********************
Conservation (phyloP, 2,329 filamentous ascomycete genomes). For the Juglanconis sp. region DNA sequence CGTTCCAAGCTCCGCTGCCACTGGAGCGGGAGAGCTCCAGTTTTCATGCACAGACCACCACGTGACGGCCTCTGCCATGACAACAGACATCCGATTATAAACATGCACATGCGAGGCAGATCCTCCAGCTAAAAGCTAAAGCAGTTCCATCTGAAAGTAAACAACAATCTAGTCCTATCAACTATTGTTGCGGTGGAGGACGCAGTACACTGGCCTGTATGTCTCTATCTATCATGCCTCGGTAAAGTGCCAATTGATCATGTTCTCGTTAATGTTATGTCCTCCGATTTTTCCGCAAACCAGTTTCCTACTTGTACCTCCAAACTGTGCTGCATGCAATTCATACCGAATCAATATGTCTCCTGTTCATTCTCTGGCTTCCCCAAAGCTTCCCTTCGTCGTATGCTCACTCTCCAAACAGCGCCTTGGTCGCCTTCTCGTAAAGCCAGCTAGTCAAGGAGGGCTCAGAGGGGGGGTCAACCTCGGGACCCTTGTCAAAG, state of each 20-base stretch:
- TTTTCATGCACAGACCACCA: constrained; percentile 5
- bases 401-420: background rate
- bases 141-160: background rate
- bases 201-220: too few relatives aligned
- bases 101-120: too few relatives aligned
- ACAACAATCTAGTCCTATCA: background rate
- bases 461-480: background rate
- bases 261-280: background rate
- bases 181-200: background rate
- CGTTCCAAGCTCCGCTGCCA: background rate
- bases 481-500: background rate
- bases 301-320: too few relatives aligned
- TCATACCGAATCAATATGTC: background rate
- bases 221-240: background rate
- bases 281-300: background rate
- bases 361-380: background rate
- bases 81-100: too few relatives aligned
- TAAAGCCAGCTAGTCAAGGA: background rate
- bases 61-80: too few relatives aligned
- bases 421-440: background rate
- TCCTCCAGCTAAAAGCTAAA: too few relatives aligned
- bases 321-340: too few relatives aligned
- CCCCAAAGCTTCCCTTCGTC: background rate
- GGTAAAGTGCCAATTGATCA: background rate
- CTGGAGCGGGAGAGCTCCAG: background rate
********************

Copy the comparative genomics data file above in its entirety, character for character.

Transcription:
Conservation (phyloP, 2,329 filamentous ascomycete genomes). For the Juglanconis sp. region DNA sequence CGTTCCAAGCTCCGCTGCCACTGGAGCGGGAGAGCTCCAGTTTTCATGCACAGACCACCACGTGACGGCCTCTGCCATGACAACAGACATCCGATTATAAACATGCACATGCGAGGCAGATCCTCCAGCTAAAAGCTAAAGCAGTTCCATCTGAAAGTAAACAACAATCTAGTCCTATCAACTATTGTTGCGGTGGAGGACGCAGTACACTGGCCTGTATGTCTCTATCTATCATGCCTCGGTAAAGTGCCAATTGATCATGTTCTCGTTAATGTTATGTCCTCCGATTTTTCCGCAAACCAGTTTCCTACTTGTACCTCCAAACTGTGCTGCATGCAATTCATACCGAATCAATATGTCTCCTGTTCATTCTCTGGCTTCCCCAAAGCTTCCCTTCGTCGTATGCTCACTCTCCAAACAGCGCCTTGGTCGCCTTCTCGTAAAGCCAGCTAGTCAAGGAGGGCTCAGAGGGGGGGTCAACCTCGGGACCCTTGTCAAAG, state of each 20-base stretch:
- TTTTCATGCACAGACCACCA: constrained; percentile 5
- bases 401-420: background rate
- bases 141-160: background rate
- bases 201-220: too few relatives aligned
- bases 101-120: too few relatives aligned
- ACAACAATCTAGTCCTATCA: background rate
- bases 461-480: background rate
- bases 261-280: background rate
- bases 181-200: background rate
- CGTTCCAAGCTCCGCTGCCA: background rate
- bases 481-500: background rate
- bases 301-320: too few relatives aligned
- TCATACCGAATCAATATGTC: background rate
- bases 221-240: background rate
- bases 281-300: background rate
- bases 361-380: background rate
- bases 81-100: too few relatives aligned
- TAAAGCCAGCTAGTCAAGGA: background rate
- bases 61-80: too few relatives aligned
- bases 421-440: background rate
- TCCTCCAGCTAAAAGCTAAA: too few relatives aligned
- bases 321-340: too few relatives aligned
- CCCCAAAGCTTCCCTTCGTC: background rate
- GGTAAAGTGCCAATTGATCA: background rate
- CTGGAGCGGGAGAGCTCCAG: background rate